That was the Holy Grail.
When it comes to live shows, in order for you to be successful, there has to be a certain percentage of people in the room that like what you’re doing so they will come back for more. And there’s no sure-fire way to teach people to write hit songs. You quickly mentioned that when you were starting out, you got 15-20 markets where we could draw 1,000 people, but I would love to know more about that process. Is there anything you think you did well business-wise that your peers did not in order to make that happen? Because, even expanding beyond their home city and home market can be so tough for bands.
Well, you said it a minute ago: It’s about having material that people want to come back and hear. I think we were fortunate to have a sound that appealed to a lot of people during that time. For whatever reason, that’s just how the chips fell for us, so there was some good fortune in there.
We were also listening to what was going on around us. We were big fans of REM and lots of other similar bands, so we also adopted their approach to their careers. I think that really helped us with touring and how we set up our business. But we were also writing songs we knew appealed to people. There’s one element of your art where you’re doing it for yourself and what you feel is right. And there’s another element of it that is you giving a nod to something you know people would like to hear.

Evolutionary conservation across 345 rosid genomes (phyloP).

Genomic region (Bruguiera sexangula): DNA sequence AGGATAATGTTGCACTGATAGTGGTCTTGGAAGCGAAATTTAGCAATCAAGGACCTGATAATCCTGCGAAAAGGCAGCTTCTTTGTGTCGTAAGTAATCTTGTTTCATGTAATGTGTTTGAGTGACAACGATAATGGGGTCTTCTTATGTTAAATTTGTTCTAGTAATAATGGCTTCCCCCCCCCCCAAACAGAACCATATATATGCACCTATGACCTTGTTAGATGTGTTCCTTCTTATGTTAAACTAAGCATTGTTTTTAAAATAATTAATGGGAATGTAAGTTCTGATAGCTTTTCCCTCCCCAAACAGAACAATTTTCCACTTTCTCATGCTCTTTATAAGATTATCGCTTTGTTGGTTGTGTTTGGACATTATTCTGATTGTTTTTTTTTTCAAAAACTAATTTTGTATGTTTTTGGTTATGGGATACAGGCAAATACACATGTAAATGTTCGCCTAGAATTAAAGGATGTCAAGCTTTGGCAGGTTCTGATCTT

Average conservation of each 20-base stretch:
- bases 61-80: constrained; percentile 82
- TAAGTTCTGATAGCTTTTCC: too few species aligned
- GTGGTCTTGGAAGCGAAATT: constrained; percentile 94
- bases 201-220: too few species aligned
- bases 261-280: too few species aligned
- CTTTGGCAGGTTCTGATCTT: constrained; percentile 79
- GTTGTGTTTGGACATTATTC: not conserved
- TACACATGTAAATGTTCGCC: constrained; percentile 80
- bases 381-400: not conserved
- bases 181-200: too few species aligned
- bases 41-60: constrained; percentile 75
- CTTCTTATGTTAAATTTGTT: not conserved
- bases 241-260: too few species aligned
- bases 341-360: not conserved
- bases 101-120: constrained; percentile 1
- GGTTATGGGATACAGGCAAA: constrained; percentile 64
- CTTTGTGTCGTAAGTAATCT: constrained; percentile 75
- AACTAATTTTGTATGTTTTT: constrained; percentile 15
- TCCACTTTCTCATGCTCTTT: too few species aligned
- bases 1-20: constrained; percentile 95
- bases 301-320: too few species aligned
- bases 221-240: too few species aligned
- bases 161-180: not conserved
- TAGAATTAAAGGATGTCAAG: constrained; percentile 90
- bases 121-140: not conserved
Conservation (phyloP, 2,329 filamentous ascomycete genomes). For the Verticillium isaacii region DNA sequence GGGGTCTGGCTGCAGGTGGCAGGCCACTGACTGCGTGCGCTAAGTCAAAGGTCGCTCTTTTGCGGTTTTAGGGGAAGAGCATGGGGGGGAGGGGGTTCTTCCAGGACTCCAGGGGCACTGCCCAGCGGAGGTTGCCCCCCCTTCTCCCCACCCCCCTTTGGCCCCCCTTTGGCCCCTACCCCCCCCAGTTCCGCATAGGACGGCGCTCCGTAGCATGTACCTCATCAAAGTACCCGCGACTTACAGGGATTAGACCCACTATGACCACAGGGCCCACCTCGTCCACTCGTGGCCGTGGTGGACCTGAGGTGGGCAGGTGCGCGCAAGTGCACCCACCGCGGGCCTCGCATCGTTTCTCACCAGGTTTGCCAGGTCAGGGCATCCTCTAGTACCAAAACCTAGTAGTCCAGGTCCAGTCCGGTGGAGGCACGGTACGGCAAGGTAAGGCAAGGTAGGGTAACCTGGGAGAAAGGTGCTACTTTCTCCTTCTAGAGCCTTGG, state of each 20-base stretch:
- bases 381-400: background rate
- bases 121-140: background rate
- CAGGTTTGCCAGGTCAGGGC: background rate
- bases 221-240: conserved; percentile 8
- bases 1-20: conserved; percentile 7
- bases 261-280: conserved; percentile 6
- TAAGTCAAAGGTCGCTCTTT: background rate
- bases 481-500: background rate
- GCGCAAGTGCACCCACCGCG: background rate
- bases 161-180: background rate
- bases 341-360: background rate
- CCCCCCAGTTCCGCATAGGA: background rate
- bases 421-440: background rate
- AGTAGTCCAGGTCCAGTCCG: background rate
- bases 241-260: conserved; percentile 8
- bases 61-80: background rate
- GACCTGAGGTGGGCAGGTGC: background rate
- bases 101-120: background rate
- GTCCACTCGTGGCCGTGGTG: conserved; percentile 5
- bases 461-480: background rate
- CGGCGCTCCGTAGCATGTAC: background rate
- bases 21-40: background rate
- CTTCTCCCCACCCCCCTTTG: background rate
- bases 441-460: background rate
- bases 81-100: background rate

Was putting those elements that other people would like in your music a conscious decision?
No. It wasn’t about us changing our songs. It was just a feeling. If you’re going out and buying songs you want to hear, then when you sit down to write songs, you want to write songs that other people want to hear. It’s not a conscious decision you make, where you say, “I’m going to make this song this certain way.” It’s just a feeling you have that informs your creative process and comes through the music.